4 And More Music

Lignes Claires

Lignes Claires

Julien Libeer

Epr classics
0608917720624 | EPRC 020 | 1CD
One of many novelties which has recently emerged in the realm of music is the inclination to give names to recordings, a practice which I have found hazardous for some time.

I am well aware that our era has a knack for storytelling, but when one has spent many years on exploring certain pieces, when one has tackled them from all conceivable angles while relishing their magic, and when – like me – one wishes to round them up in function of some aesthetic intuition rather than a predefined concept, I can assure you that invoking an encompassing story or label in a handful of words is well beyond one’s talents.

You may object now that I take things too seriously, and you would be totally right, for during the preparations for this first disc, one title immediately and irresistibly imposed itself: “Lignes Claires – Luminous Lines”.

At the time when the Evil Penguin people offered me a recording contract, Le Tombeau de Couperin by Maurice Ravel was the spearhead of my solo recitals. I’d played it on some of the most beautiful (and intimidating) stages I’d been invited to (such as the Palau de la Musica in Barcelona, or the Amsterdam Concertgebouw), and the idea of recording it seemed a fitting finale to a long journey. A fine occasion also to revisit the Valses Nobles et Sentimentales: I’d worked on them extensively some years before and I had been considering for some time to put them back on the menu.

Once the decision to record these works was final, a question notoriously familiar to musicians raised its head: “What would go well with them?”

During what I like to refer to as my musical adolescence, I fell in love with the recordings of Dinu Lipatti. That is an understatement: I was in fact totally obsessed. I started to collect everything that somehow pertained to this extraordinary man, I wrote to extant acquaintances, and travelled through the depths of Switzerland to meet one of his pupils. Eventually, I happened on his output as a composer, which had been eclipsed to some extent by the prevalent awe for his performing genius, but which I immediately put on my program in my pristine enthusiasm. Ever since, I can’t help thinking that Lipatti and Ravel have certain features in common, apart from the fact that they were both of petite build.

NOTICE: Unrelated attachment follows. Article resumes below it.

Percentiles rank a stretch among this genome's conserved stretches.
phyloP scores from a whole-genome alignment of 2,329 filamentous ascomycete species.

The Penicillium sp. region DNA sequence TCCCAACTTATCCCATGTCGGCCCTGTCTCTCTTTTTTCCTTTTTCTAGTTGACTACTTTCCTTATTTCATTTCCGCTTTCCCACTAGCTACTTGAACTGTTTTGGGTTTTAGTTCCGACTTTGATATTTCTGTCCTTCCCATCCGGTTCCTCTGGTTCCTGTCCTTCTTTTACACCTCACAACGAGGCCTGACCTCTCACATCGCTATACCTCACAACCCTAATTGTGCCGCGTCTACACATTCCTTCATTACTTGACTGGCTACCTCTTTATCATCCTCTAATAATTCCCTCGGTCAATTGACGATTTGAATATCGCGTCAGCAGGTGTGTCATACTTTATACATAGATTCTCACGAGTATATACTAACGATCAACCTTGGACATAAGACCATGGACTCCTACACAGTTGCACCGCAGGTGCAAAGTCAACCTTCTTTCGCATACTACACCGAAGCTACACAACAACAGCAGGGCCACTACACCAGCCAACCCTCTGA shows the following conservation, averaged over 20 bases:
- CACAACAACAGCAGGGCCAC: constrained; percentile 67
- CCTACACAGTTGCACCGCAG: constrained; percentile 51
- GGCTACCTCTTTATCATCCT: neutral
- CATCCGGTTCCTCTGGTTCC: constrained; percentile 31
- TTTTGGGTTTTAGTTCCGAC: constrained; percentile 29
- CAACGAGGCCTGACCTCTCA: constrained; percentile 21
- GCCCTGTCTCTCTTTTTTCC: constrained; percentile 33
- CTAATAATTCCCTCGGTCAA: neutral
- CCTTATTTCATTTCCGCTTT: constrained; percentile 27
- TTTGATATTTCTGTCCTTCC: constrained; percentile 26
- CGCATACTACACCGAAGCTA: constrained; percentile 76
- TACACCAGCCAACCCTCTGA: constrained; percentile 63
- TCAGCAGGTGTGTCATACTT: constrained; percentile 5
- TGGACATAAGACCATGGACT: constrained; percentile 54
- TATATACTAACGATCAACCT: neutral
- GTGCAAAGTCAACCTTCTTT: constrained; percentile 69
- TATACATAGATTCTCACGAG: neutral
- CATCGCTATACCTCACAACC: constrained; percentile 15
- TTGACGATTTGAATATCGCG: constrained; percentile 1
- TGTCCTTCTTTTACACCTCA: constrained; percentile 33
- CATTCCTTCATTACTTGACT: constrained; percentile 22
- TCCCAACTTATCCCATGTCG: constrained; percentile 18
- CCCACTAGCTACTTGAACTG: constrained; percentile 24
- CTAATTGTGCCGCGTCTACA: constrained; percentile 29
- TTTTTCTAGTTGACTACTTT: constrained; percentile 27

Far from me to suggest that Lipatti was Ravel’s equal as a composer. While masters like Paul Dukas and Georges Enescu have voiced sincere admiration for Lipatti’s compositions, Donald Sturrock is undoubtedly right when he says, in the liner notes to this recording, that Lipatti died too young to write his true masterpiece. In this sense, Grillparzer’s epitaph for Schubert – “music has buried a rich treasure here, but even more beautiful expectations” – is more justifiably fiting for Lipatti. Still. Ravel and Lipatti share a mind of extraordinary clarity, a supreme sense of melody, a mastery of polyphony that allows for wonderfully bold harmonies, and a miraculous (or, rather, assiduously wrought) precision in the musical discourse. In their own fashion and register, they appear to me as luminous beings, which is why I feel they complement one another. This, in turn, is why the title “Lignes Claires” came so naturally.

Both Ravel and Lipatti were extremely critical for themselves. Ravel compulsively polished his output, and was capable of destroying anything he was not perfectly satisfied with. Lipatti, similarly, could rework a piece for four years before he allowed himself to put it on his concert program. If we, performers, can exercise no moral or aesthetic rights on the heritage of the radiant spirits whose work we manage, we have at least the freedom to be inspired by their attitude. In this sense also, Ravel and Lipatti hold out luminous lines.

Julien Libeer